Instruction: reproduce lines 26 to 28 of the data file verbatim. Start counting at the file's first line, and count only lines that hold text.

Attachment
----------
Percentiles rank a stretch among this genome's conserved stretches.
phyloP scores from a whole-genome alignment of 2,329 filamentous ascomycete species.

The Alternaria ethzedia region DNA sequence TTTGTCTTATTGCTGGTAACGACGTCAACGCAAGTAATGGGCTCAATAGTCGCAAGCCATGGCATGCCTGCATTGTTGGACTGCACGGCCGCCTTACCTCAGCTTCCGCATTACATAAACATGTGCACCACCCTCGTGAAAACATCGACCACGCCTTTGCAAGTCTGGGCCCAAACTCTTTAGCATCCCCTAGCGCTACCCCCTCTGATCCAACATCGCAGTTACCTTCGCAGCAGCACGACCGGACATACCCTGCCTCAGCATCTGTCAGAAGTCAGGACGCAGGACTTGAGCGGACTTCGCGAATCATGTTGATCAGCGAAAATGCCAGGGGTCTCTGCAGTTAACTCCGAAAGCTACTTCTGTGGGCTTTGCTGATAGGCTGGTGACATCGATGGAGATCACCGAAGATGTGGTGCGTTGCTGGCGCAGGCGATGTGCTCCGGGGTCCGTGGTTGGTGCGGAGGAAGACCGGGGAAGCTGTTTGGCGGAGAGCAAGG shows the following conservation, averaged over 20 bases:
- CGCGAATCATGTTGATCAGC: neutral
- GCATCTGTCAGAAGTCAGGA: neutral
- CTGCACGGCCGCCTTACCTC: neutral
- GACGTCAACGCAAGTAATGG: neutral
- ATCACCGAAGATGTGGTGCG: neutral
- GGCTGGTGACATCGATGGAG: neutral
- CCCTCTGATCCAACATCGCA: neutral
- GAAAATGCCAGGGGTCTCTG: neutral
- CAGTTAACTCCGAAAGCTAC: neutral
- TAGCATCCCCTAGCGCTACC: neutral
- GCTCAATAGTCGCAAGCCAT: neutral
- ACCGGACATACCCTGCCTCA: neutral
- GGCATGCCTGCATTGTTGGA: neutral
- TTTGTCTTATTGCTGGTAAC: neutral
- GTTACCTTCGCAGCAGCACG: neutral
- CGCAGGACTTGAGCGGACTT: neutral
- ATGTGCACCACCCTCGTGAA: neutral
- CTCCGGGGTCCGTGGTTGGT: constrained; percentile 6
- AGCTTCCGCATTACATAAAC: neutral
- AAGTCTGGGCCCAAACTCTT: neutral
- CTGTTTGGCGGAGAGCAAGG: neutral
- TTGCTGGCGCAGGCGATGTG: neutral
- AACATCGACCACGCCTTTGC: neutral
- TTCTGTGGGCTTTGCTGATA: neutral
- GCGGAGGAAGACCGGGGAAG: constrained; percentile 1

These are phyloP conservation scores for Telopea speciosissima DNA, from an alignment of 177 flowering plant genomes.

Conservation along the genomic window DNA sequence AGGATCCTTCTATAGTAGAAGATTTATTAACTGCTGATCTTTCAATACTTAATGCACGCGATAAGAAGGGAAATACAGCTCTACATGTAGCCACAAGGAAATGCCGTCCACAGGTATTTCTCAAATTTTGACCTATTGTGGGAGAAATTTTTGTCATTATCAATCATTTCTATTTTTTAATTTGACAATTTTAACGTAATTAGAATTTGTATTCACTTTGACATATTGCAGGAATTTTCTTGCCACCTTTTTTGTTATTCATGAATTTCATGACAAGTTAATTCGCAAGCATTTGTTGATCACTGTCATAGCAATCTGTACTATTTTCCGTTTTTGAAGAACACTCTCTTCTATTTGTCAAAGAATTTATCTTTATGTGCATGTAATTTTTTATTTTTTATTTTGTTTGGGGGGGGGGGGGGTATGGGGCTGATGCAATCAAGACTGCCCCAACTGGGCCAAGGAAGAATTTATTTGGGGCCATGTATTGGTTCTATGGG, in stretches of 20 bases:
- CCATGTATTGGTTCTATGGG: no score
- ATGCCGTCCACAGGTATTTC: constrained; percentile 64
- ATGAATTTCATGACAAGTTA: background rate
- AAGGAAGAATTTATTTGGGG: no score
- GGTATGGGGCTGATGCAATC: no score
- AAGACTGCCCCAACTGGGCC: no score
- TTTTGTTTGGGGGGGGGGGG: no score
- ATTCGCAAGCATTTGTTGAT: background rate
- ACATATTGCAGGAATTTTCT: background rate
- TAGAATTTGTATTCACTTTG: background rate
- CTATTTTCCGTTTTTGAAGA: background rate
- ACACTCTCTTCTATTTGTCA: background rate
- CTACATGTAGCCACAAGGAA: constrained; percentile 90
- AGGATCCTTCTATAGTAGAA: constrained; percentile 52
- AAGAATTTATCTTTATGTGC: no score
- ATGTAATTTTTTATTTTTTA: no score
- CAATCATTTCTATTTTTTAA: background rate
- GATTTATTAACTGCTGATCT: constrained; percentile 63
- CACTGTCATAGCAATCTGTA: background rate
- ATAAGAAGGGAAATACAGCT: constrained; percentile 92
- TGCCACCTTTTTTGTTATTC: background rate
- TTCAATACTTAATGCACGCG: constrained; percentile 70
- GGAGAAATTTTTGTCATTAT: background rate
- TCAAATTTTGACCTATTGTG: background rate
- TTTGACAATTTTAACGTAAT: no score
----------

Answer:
- AACATCGACCACGCCTTTGC: neutral
- TTCTGTGGGCTTTGCTGATA: neutral
- GCGGAGGAAGACCGGGGAAG: constrained; percentile 1